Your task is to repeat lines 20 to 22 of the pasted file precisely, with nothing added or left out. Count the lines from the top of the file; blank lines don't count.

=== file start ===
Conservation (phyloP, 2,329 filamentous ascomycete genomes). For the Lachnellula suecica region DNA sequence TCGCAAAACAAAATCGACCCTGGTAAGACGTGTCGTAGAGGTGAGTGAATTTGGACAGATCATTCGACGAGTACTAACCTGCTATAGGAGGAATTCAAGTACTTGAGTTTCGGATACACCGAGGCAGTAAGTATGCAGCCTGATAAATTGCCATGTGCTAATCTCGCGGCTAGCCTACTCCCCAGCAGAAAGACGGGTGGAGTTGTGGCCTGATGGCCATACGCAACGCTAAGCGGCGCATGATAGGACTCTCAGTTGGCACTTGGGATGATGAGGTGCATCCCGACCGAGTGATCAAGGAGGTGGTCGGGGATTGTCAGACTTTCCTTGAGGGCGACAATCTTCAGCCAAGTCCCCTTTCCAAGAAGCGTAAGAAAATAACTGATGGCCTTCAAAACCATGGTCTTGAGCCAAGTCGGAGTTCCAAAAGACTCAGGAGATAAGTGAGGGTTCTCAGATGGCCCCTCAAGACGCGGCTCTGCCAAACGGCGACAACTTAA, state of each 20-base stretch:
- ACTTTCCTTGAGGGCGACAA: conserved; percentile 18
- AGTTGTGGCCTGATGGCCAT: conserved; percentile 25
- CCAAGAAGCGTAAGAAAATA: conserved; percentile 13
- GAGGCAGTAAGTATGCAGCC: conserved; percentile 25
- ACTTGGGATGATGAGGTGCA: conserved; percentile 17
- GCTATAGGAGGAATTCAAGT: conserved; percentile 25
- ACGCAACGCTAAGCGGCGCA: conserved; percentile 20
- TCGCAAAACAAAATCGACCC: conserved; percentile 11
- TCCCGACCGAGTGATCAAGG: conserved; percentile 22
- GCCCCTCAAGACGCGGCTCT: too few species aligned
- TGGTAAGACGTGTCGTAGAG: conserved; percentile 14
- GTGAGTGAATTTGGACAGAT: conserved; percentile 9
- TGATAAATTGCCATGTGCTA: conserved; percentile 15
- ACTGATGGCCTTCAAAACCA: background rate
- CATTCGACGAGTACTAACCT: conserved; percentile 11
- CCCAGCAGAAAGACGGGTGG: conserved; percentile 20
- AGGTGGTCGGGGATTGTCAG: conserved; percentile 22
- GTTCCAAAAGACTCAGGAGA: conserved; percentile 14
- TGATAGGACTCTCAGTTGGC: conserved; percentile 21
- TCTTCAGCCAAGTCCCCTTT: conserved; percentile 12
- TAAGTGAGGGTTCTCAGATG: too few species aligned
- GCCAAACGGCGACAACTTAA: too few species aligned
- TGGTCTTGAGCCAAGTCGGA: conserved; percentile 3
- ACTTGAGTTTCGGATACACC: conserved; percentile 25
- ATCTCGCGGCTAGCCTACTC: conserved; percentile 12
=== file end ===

- TGATAGGACTCTCAGTTGGC: conserved; percentile 21
- TCTTCAGCCAAGTCCCCTTT: conserved; percentile 12
- TAAGTGAGGGTTCTCAGATG: too few species aligned